Testing Decryption

public void testDecryptsUsingDesEde() throws Exception{     String string = "Ni2Bih3nCUU=";     String encryptionKey = "123456789012345678901234567890";     EncryptionScheme encryptionScheme = DesEdeEncryptionScheme.INSTANCE;     StringEncrypter encrypter =           new StringEncrypter( encryptionScheme, encryptionKey );     String decryptedString = encrypter.decrypt( string );     assertEquals( "test", decryptedString );}

Supporting Other Encryption Schemes
The EncryptionScheme interface allows you to add support for different symmetric encryption schemes. An abstract class called BaseEncryptionScheme is provided, which provides basic functionality for concrete EncryptionScheme classes. This abstract class is an extension tool for adding your own encryption schemes.

The code provided with this solution includes EncryptionScheme implementations for the DES and the DESede encryption schemes. Either of these schemes should suffice for solving the problem outlined in this 10-minute solution. Other symmetric encryption schemes include: HmacSHA1, Blowfish, HmacMD5, and TripleDES.

Making Good Use of String Encryption
So when would you use this wonderful string encryption tool? There are many possible applications.

One possible application, mentioned at the beginning of this solution, is to use the StringEncrypter to encrypt and decrypt sensitive data in a properties file. For example, you may use the java.util.Properties class to read and write a database password from a properties file. To keep the password secure, you may write a separate program that prompts you to enter your password, and then stores it in its encrypted form in the properties file. This might be a simple GUI-based program or even one that runs from the command line. Your main application will then use the same encryption key to decrypt the password before using it to obtain a connection from the database.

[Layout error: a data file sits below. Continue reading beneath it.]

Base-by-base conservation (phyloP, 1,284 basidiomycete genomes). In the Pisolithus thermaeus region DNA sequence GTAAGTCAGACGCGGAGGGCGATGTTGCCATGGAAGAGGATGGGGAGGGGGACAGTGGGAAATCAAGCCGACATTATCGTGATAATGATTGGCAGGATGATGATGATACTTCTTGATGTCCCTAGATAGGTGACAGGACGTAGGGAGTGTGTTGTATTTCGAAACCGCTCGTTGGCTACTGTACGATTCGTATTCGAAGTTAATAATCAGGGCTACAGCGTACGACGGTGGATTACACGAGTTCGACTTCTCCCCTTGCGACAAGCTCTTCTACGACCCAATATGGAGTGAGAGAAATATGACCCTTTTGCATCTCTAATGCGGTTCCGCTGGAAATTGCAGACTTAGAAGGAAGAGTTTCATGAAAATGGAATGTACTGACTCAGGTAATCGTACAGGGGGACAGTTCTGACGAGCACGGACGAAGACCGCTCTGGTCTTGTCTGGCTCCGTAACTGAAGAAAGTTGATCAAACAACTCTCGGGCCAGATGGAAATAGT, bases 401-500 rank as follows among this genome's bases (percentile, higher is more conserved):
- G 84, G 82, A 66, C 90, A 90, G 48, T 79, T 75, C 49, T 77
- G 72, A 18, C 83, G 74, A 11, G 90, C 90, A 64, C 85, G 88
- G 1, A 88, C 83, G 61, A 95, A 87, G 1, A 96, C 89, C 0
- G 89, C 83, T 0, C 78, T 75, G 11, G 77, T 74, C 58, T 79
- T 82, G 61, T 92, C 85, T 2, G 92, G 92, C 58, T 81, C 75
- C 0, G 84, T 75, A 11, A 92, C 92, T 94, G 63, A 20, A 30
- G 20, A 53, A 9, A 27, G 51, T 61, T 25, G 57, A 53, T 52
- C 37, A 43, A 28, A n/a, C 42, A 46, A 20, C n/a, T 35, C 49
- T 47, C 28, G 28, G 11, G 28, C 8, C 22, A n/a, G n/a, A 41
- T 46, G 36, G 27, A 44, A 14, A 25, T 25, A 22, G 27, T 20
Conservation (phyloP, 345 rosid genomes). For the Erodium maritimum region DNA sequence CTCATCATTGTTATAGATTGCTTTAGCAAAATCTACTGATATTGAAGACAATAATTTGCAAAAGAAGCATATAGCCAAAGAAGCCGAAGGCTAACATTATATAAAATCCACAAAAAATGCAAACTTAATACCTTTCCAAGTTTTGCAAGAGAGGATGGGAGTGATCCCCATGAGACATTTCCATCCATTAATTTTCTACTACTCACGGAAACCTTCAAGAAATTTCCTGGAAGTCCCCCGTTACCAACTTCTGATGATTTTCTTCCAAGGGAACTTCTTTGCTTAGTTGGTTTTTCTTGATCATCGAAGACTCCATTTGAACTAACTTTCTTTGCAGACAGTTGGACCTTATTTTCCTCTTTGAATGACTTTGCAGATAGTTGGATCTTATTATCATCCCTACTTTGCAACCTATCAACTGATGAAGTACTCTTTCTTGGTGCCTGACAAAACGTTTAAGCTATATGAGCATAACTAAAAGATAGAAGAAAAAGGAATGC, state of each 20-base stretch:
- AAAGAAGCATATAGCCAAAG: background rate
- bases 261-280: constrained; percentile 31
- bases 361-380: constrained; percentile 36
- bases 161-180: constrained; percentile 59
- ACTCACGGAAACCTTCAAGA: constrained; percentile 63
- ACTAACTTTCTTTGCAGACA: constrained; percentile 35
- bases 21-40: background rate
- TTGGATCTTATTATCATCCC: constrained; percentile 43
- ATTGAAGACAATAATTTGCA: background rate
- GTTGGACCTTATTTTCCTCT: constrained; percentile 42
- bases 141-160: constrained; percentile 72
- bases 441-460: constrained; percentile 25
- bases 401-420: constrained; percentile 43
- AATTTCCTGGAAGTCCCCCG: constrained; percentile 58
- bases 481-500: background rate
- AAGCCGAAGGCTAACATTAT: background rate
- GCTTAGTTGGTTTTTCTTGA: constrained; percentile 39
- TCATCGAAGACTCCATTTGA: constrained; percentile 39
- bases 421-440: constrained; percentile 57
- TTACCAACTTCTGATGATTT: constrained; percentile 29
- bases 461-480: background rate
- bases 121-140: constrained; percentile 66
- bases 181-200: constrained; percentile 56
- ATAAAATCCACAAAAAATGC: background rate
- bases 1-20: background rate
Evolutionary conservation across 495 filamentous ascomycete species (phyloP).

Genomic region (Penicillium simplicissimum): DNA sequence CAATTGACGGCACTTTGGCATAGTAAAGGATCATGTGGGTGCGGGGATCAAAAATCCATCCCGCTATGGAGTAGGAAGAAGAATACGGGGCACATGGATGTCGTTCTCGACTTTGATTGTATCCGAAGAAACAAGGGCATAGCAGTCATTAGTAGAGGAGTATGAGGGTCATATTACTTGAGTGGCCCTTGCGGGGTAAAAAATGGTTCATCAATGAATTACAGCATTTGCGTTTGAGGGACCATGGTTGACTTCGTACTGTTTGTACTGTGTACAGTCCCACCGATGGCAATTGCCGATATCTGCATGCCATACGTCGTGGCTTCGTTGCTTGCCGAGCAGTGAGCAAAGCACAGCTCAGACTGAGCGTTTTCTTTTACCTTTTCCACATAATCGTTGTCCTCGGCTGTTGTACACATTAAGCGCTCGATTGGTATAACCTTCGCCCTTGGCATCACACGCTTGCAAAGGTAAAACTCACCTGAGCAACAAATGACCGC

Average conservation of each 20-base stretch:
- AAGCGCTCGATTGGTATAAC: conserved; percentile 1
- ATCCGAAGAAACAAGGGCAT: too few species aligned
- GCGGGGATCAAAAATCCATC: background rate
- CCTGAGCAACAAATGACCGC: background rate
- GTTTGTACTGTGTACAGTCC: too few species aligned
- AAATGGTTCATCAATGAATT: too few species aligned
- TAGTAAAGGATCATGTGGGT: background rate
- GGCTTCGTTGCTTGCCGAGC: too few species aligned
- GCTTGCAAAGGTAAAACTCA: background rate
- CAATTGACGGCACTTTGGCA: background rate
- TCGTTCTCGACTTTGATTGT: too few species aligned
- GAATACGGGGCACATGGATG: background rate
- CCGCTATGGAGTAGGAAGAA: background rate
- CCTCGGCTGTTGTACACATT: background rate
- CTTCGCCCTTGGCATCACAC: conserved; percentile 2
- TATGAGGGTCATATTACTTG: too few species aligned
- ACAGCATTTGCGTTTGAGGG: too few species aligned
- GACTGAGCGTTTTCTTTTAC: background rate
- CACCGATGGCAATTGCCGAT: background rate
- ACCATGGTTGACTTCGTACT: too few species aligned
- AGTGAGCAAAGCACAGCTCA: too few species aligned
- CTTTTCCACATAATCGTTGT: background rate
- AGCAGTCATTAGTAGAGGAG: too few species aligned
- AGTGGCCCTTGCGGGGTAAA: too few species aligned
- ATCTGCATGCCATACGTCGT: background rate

Of course, you may store passwords and other sensitive data in places other than properties files. You can implement the same scenario described above using an XML file, an environment variable, a registry location, or even a datasource such as an LDAP server or a database as a storage location for your encrypted data.

Another application would be to encrypt data before and after it is sent across a network. For example, you can encrypt an e-mail message before it is sent and decrypt it after it is received. Or, you could use the StringEncrypter to provide encryption for all transactions in a client/server application, or all messages sent to a messaging queue.